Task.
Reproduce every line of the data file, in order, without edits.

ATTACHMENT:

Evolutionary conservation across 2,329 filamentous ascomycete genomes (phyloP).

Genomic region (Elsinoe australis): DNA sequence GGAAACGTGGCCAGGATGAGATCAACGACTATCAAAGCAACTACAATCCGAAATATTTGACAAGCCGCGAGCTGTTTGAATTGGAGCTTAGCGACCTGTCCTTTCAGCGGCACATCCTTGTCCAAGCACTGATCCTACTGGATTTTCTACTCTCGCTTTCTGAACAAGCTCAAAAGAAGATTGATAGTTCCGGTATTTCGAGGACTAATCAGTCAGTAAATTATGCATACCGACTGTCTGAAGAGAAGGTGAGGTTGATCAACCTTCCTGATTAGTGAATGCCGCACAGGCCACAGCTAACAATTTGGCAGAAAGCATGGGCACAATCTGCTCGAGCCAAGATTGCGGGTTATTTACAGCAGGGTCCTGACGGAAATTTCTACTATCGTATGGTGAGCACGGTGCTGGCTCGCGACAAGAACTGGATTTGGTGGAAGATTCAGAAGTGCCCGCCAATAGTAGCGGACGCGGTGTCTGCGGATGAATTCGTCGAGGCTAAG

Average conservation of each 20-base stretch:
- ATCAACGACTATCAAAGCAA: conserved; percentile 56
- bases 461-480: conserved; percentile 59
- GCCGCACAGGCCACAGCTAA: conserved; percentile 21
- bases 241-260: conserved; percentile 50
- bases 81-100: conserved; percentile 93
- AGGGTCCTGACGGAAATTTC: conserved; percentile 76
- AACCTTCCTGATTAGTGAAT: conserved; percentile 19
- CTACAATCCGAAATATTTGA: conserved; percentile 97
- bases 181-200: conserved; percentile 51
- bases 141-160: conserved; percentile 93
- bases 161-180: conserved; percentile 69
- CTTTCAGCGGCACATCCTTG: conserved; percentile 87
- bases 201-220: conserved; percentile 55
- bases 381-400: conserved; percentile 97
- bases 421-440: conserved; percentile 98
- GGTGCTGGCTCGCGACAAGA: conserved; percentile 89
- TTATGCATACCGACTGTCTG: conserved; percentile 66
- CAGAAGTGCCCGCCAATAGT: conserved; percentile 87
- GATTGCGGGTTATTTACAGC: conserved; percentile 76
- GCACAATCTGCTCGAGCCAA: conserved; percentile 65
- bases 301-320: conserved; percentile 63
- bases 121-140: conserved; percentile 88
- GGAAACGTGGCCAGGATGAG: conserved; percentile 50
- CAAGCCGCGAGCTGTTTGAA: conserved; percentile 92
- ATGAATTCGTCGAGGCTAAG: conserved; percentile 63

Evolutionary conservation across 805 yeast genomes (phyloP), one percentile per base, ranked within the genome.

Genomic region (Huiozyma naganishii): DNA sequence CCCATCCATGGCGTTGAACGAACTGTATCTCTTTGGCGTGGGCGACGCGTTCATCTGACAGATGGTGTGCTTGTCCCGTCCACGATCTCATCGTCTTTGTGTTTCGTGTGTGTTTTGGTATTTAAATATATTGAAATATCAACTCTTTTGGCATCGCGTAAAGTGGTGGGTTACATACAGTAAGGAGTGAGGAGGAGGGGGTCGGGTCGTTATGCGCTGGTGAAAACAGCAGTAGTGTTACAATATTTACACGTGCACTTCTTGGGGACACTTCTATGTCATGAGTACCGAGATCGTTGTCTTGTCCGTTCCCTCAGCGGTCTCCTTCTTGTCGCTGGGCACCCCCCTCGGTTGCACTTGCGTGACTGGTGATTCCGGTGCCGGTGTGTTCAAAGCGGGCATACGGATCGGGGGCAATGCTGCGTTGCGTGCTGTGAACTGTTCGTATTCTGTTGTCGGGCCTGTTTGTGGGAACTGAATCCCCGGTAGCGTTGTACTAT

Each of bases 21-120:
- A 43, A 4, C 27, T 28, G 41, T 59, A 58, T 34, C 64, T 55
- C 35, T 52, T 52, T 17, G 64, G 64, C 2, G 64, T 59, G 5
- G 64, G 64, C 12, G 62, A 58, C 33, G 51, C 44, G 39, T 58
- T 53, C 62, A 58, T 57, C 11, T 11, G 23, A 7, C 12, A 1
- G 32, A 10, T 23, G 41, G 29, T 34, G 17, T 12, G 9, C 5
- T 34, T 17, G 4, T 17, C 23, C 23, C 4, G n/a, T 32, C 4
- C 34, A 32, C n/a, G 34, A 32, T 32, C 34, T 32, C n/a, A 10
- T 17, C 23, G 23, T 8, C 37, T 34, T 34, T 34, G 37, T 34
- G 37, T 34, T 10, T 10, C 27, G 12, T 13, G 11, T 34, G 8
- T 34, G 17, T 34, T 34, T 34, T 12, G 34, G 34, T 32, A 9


Evolutionary conservation across 2,329 filamentous ascomycete genomes (phyloP).

Genomic region (Elsinoe australis): DNA sequence GGAAACGTGGCCAGGATGAGATCAACGACTATCAAAGCAACTACAATCCGAAATATTTGACAAGCCGCGAGCTGTTTGAATTGGAGCTTAGCGACCTGTCCTTTCAGCGGCACATCCTTGTCCAAGCACTGATCCTACTGGATTTTCTACTCTCGCTTTCTGAACAAGCTCAAAAGAAGATTGATAGTTCCGGTATTTCGAGGACTAATCAGTCAGTAAATTATGCATACCGACTGTCTGAAGAGAAGGTGAGGTTGATCAACCTTCCTGATTAGTGAATGCCGCACAGGCCACAGCTAACAATTTGGCAGAAAGCATGGGCACAATCTGCTCGAGCCAAGATTGCGGGTTATTTACAGCAGGGTCCTGACGGAAATTTCTACTATCGTATGGTGAGCACGGTGCTGGCTCGCGACAAGAACTGGATTTGGTGGAAGATTCAGAAGTGCCCGCCAATAGTAGCGGACGCGGTGTCTGCGGATGAATTCGTCGAGGCTAAG

Average conservation of each 20-base stretch:
- ATCAACGACTATCAAAGCAA: conserved; percentile 56
- bases 461-480: conserved; percentile 59
- GCCGCACAGGCCACAGCTAA: conserved; percentile 21
- bases 241-260: conserved; percentile 50
- bases 81-100: conserved; percentile 93
- AGGGTCCTGACGGAAATTTC: conserved; percentile 76
- AACCTTCCTGATTAGTGAAT: conserved; percentile 19
- CTACAATCCGAAATATTTGA: conserved; percentile 97
- bases 181-200: conserved; percentile 51
- bases 141-160: conserved; percentile 93
- bases 161-180: conserved; percentile 69
- CTTTCAGCGGCACATCCTTG: conserved; percentile 87
- bases 201-220: conserved; percentile 55
- bases 381-400: conserved; percentile 97
- bases 421-440: conserved; percentile 98
- GGTGCTGGCTCGCGACAAGA: conserved; percentile 89
- TTATGCATACCGACTGTCTG: conserved; percentile 66
- CAGAAGTGCCCGCCAATAGT: conserved; percentile 87
- GATTGCGGGTTATTTACAGC: conserved; percentile 76
- GCACAATCTGCTCGAGCCAA: conserved; percentile 65
- bases 301-320: conserved; percentile 63
- bases 121-140: conserved; percentile 88
- GGAAACGTGGCCAGGATGAG: conserved; percentile 50
- CAAGCCGCGAGCTGTTTGAA: conserved; percentile 92
- ATGAATTCGTCGAGGCTAAG: conserved; percentile 63

Evolutionary conservation across 805 yeast genomes (phyloP), one percentile per base, ranked within the genome.

Genomic region (Huiozyma naganishii): DNA sequence CCCATCCATGGCGTTGAACGAACTGTATCTCTTTGGCGTGGGCGACGCGTTCATCTGACAGATGGTGTGCTTGTCCCGTCCACGATCTCATCGTCTTTGTGTTTCGTGTGTGTTTTGGTATTTAAATATATTGAAATATCAACTCTTTTGGCATCGCGTAAAGTGGTGGGTTACATACAGTAAGGAGTGAGGAGGAGGGGGTCGGGTCGTTATGCGCTGGTGAAAACAGCAGTAGTGTTACAATATTTACACGTGCACTTCTTGGGGACACTTCTATGTCATGAGTACCGAGATCGTTGTCTTGTCCGTTCCCTCAGCGGTCTCCTTCTTGTCGCTGGGCACCCCCCTCGGTTGCACTTGCGTGACTGGTGATTCCGGTGCCGGTGTGTTCAAAGCGGGCATACGGATCGGGGGCAATGCTGCGTTGCGTGCTGTGAACTGTTCGTATTCTGTTGTCGGGCCTGTTTGTGGGAACTGAATCCCCGGTAGCGTTGTACTAT

Each of bases 21-120:
- A 43, A 4, C 27, T 28, G 41, T 59, A 58, T 34, C 64, T 55
- C 35, T 52, T 52, T 17, G 64, G 64, C 2, G 64, T 59, G 5
- G 64, G 64, C 12, G 62, A 58, C 33, G 51, C 44, G 39, T 58
- T 53, C 62, A 58, T 57, C 11, T 11, G 23, A 7, C 12, A 1
- G 32, A 10, T 23, G 41, G 29, T 34, G 17, T 12, G 9, C 5
- T 34, T 17, G 4, T 17, C 23, C 23, C 4, G n/a, T 32, C 4
- C 34, A 32, C n/a, G 34, A 32, T 32, C 34, T 32, C n/a, A 10
- T 17, C 23, G 23, T 8, C 37, T 34, T 34, T 34, G 37, T 34
- G 37, T 34, T 10, T 10, C 27, G 12, T 13, G 11, T 34, G 8
- T 34, G 17, T 34, T 34, T 34, T 12, G 34, G 34, T 32, A 9